Particularly impressive about Moving Pictures is the sound quality - made possible by digital mastering and other quality-control measures.
"I was very impressed with the sound," Lee said.
"We used to hear, 'Why would a band like Rush use it? They have such a dirty sound.' The fact is, you get a cleaner reproduction of our dirty sound - it's more accurate. It cleans up some of the things that weren't supposed to sound dirty, too.
"We did analog mixes at the same time and compared them with the digital," Lee said. "On most tunes, the difference was enormous. You get a cleaner high end and a tighter bass, which I especially appreciate as a bassist."
Lee said the group "demanded" - and got - virgin (unrecycled) vinyl on their own label in Canada. In the United States, they "asked" - and didn't get it. "We were very selective about pressings, Lee added. "Our producer, Terry Brown, got very involved in the quality-control aspect.
"We'd go to such great lengths in the studio to get the right sound, we figured we might as well follow the rest of the process," Lee said.
Lee said a second live album may be out in the fall. The group had intended to release a live album now, but the plans were pushed back when they began making Moving Pictures. The band recorded some shows in London last summer and will do more taping on their present tour.
Last year, Journey described itself - a tad prematurely - as being as "big as Pink Floyd." Currently, REO Speedwagon has the No. 1 album in the country. These developments underscore the burgeoning popularity of bands than in the past had no more than a cult following. Another example is RUSH.
Only a few months ago, this Canadian trio was roundly dismissed as an act that liked to wallow in abstruse, portentous techno-rock. As critics sneered, however, the kids flocked to the band's live shows. While I'm still not prepared to genuflect before the Rush shrine, I'll maintain that the band's new album is nicely accessible and it's lyrical and melodic content frequently interesting.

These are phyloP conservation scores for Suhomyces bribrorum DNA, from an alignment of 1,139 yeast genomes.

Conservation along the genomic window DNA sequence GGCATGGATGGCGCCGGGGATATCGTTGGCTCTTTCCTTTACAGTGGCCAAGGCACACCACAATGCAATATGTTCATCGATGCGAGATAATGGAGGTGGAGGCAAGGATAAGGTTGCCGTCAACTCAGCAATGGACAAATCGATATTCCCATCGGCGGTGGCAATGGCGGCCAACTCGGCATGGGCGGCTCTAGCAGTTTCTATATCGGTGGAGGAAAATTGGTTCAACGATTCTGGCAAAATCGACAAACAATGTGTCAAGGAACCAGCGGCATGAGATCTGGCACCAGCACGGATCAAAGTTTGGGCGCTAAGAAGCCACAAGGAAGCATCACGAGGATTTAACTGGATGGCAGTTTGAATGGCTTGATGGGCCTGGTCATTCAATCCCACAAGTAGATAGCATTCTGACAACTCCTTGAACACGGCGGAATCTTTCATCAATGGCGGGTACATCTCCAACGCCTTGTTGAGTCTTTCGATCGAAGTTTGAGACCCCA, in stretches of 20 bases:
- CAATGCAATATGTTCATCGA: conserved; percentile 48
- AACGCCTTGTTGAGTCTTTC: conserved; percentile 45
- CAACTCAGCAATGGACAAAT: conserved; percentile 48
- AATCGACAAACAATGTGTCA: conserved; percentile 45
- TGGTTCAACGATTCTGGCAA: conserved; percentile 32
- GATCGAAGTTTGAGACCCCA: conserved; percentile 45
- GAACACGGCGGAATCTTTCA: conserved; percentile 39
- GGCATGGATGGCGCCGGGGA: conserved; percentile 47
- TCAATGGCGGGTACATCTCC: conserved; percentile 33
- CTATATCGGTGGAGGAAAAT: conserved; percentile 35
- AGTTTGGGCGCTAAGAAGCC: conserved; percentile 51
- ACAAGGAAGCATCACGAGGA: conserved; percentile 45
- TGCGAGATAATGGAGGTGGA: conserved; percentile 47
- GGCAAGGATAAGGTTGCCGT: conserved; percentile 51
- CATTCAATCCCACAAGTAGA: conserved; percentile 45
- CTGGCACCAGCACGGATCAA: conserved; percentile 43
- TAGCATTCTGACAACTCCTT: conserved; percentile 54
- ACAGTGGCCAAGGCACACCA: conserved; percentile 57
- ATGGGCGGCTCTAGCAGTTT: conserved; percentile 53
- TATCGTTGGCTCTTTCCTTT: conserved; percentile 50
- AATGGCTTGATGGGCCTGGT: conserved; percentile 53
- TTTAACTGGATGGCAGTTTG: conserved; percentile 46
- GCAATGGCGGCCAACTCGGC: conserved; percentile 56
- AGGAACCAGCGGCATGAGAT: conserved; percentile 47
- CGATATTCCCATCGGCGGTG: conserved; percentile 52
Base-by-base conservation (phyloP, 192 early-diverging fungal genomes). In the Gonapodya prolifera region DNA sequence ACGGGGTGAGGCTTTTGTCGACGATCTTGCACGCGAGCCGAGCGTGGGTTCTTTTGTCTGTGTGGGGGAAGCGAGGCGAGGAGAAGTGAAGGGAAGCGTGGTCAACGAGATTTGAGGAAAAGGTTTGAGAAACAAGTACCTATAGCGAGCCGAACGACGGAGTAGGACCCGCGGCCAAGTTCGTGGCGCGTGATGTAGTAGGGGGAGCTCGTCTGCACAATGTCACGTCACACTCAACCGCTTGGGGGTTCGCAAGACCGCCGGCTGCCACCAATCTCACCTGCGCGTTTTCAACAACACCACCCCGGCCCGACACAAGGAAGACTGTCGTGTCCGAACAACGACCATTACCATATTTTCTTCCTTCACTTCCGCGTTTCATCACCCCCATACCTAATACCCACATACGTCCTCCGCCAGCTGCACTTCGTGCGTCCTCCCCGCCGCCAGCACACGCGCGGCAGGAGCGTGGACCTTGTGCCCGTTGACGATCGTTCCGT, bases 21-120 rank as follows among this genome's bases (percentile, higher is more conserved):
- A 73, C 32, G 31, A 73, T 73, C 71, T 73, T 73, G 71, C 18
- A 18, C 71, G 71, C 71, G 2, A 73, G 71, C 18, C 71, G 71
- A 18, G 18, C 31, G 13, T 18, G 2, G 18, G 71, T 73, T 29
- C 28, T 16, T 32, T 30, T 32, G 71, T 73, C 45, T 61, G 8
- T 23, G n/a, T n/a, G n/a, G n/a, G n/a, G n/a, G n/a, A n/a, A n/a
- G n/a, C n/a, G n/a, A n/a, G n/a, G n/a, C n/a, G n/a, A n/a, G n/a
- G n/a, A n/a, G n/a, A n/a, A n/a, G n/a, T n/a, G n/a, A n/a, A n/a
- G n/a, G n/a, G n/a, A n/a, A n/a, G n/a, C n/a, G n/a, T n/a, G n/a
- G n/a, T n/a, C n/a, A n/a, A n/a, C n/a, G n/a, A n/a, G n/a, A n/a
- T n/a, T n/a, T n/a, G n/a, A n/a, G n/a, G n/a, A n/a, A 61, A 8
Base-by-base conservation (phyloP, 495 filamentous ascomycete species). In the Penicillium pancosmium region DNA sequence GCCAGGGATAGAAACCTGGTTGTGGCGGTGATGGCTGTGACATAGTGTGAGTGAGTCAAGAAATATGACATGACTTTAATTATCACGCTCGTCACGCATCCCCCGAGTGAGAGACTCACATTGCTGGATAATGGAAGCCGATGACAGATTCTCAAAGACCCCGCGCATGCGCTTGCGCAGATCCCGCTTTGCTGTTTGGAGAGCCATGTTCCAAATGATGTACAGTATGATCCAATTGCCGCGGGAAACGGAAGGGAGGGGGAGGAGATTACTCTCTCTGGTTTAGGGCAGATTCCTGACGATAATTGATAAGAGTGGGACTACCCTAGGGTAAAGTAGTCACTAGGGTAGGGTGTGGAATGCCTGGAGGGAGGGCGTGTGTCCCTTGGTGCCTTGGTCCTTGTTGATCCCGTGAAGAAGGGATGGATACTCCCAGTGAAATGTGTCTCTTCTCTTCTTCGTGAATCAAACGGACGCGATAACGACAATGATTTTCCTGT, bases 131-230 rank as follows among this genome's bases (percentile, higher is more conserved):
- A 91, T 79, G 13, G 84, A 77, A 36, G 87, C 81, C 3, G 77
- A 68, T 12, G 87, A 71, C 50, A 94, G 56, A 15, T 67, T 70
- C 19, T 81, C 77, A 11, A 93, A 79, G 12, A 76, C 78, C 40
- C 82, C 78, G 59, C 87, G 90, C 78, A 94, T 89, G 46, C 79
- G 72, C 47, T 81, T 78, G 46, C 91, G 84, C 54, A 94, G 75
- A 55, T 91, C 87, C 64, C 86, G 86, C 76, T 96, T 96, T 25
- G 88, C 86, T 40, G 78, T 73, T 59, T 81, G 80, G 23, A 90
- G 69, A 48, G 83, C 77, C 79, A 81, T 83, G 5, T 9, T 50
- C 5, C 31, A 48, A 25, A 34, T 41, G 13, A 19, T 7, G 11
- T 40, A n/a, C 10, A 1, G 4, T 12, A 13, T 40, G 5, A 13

Moving Pictures (Mercury), is not wholly devoid of bombast but neither is it as other-worldy as some of this act's earlier music. The disparate ideas begin right away on Side 1 with "Torn Sawyer," an updating of the white-picket-fence hero in which the lyrics laud independence of spirit and the melody reflects the band's synthesizer orientation, with a nod to jazz. "Red Barchetta" is less a philosophic piece than a evocation of pastoral scenes. "YYZ" an finely woven instrumental, points to the individual talents of guitarist Alex Lifeson, bassist Geddy Lee and percussionist Neil Peart, the model of many young drummers.
The band devotes a good chunk of Side 2 to "The Camera Eye," a reminder, as it were, that Rush, despite its often heavy-handed brand of rock 'n' roll, is one of the more literate bands around. Despite occasionally flaccid stretches, this cut is, surprisingly, very attractive for a long number, with relatively intelligent lyrics and intricate melodies.